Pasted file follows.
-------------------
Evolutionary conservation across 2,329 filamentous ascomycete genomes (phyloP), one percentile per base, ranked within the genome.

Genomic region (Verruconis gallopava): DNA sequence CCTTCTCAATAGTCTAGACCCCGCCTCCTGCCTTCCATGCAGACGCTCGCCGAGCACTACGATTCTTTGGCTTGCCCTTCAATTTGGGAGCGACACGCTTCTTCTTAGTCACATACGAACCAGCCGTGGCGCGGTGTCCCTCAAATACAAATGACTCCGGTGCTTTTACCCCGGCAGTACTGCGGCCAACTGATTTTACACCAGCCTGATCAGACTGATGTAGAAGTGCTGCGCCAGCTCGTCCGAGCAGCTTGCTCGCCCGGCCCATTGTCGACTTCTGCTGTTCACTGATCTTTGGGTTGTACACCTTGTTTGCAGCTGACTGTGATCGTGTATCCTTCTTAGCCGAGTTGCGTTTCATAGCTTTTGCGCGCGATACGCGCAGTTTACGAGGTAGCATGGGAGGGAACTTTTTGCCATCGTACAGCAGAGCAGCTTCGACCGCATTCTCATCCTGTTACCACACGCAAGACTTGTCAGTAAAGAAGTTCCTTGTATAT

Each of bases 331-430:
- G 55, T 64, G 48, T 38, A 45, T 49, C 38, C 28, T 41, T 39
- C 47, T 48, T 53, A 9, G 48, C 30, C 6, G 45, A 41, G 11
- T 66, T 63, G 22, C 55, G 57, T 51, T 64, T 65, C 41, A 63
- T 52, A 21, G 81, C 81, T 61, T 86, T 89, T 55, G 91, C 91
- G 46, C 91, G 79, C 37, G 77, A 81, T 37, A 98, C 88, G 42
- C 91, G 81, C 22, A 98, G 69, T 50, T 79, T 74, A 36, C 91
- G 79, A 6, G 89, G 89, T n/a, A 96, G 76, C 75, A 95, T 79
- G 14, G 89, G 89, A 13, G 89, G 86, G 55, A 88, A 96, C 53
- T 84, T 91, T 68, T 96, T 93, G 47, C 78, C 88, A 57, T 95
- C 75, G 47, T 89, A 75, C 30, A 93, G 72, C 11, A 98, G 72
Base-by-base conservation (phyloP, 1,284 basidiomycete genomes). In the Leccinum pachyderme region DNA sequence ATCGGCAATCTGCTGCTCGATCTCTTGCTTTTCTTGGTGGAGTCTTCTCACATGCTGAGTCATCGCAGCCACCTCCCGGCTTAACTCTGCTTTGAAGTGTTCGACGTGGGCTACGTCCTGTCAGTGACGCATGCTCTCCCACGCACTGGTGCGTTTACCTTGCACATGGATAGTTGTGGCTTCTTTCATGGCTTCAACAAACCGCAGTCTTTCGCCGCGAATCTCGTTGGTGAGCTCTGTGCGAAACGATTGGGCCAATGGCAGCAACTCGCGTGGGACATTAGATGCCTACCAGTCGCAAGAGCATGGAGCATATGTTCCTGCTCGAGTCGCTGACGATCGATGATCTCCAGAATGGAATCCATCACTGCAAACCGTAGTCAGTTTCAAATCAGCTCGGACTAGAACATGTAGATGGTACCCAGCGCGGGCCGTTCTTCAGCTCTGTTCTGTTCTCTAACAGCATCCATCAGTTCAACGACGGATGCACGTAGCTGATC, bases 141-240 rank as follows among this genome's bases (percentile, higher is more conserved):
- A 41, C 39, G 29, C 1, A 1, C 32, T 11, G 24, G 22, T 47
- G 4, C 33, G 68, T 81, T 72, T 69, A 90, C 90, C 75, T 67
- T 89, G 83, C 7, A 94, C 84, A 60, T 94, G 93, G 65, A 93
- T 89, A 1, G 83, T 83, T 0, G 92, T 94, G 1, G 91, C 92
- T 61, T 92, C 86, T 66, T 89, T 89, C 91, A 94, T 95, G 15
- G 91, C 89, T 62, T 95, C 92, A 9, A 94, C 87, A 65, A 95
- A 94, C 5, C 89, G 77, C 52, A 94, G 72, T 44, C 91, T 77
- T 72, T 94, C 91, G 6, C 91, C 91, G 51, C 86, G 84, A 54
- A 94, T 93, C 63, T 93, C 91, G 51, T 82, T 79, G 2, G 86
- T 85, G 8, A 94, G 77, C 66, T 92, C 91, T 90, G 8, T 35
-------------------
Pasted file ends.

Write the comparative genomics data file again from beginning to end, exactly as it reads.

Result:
Evolutionary conservation across 2,329 filamentous ascomycete genomes (phyloP), one percentile per base, ranked within the genome.

Genomic region (Verruconis gallopava): DNA sequence CCTTCTCAATAGTCTAGACCCCGCCTCCTGCCTTCCATGCAGACGCTCGCCGAGCACTACGATTCTTTGGCTTGCCCTTCAATTTGGGAGCGACACGCTTCTTCTTAGTCACATACGAACCAGCCGTGGCGCGGTGTCCCTCAAATACAAATGACTCCGGTGCTTTTACCCCGGCAGTACTGCGGCCAACTGATTTTACACCAGCCTGATCAGACTGATGTAGAAGTGCTGCGCCAGCTCGTCCGAGCAGCTTGCTCGCCCGGCCCATTGTCGACTTCTGCTGTTCACTGATCTTTGGGTTGTACACCTTGTTTGCAGCTGACTGTGATCGTGTATCCTTCTTAGCCGAGTTGCGTTTCATAGCTTTTGCGCGCGATACGCGCAGTTTACGAGGTAGCATGGGAGGGAACTTTTTGCCATCGTACAGCAGAGCAGCTTCGACCGCATTCTCATCCTGTTACCACACGCAAGACTTGTCAGTAAAGAAGTTCCTTGTATAT

Each of bases 331-430:
- G 55, T 64, G 48, T 38, A 45, T 49, C 38, C 28, T 41, T 39
- C 47, T 48, T 53, A 9, G 48, C 30, C 6, G 45, A 41, G 11
- T 66, T 63, G 22, C 55, G 57, T 51, T 64, T 65, C 41, A 63
- T 52, A 21, G 81, C 81, T 61, T 86, T 89, T 55, G 91, C 91
- G 46, C 91, G 79, C 37, G 77, A 81, T 37, A 98, C 88, G 42
- C 91, G 81, C 22, A 98, G 69, T 50, T 79, T 74, A 36, C 91
- G 79, A 6, G 89, G 89, T n/a, A 96, G 76, C 75, A 95, T 79
- G 14, G 89, G 89, A 13, G 89, G 86, G 55, A 88, A 96, C 53
- T 84, T 91, T 68, T 96, T 93, G 47, C 78, C 88, A 57, T 95
- C 75, G 47, T 89, A 75, C 30, A 93, G 72, C 11, A 98, G 72
Base-by-base conservation (phyloP, 1,284 basidiomycete genomes). In the Leccinum pachyderme region DNA sequence ATCGGCAATCTGCTGCTCGATCTCTTGCTTTTCTTGGTGGAGTCTTCTCACATGCTGAGTCATCGCAGCCACCTCCCGGCTTAACTCTGCTTTGAAGTGTTCGACGTGGGCTACGTCCTGTCAGTGACGCATGCTCTCCCACGCACTGGTGCGTTTACCTTGCACATGGATAGTTGTGGCTTCTTTCATGGCTTCAACAAACCGCAGTCTTTCGCCGCGAATCTCGTTGGTGAGCTCTGTGCGAAACGATTGGGCCAATGGCAGCAACTCGCGTGGGACATTAGATGCCTACCAGTCGCAAGAGCATGGAGCATATGTTCCTGCTCGAGTCGCTGACGATCGATGATCTCCAGAATGGAATCCATCACTGCAAACCGTAGTCAGTTTCAAATCAGCTCGGACTAGAACATGTAGATGGTACCCAGCGCGGGCCGTTCTTCAGCTCTGTTCTGTTCTCTAACAGCATCCATCAGTTCAACGACGGATGCACGTAGCTGATC, bases 141-240 rank as follows among this genome's bases (percentile, higher is more conserved):
- A 41, C 39, G 29, C 1, A 1, C 32, T 11, G 24, G 22, T 47
- G 4, C 33, G 68, T 81, T 72, T 69, A 90, C 90, C 75, T 67
- T 89, G 83, C 7, A 94, C 84, A 60, T 94, G 93, G 65, A 93
- T 89, A 1, G 83, T 83, T 0, G 92, T 94, G 1, G 91, C 92
- T 61, T 92, C 86, T 66, T 89, T 89, C 91, A 94, T 95, G 15
- G 91, C 89, T 62, T 95, C 92, A 9, A 94, C 87, A 65, A 95
- A 94, C 5, C 89, G 77, C 52, A 94, G 72, T 44, C 91, T 77
- T 72, T 94, C 91, G 6, C 91, C 91, G 51, C 86, G 84, A 54
- A 94, T 93, C 63, T 93, C 91, G 51, T 82, T 79, G 2, G 86
- T 85, G 8, A 94, G 77, C 66, T 92, C 91, T 90, G 8, T 35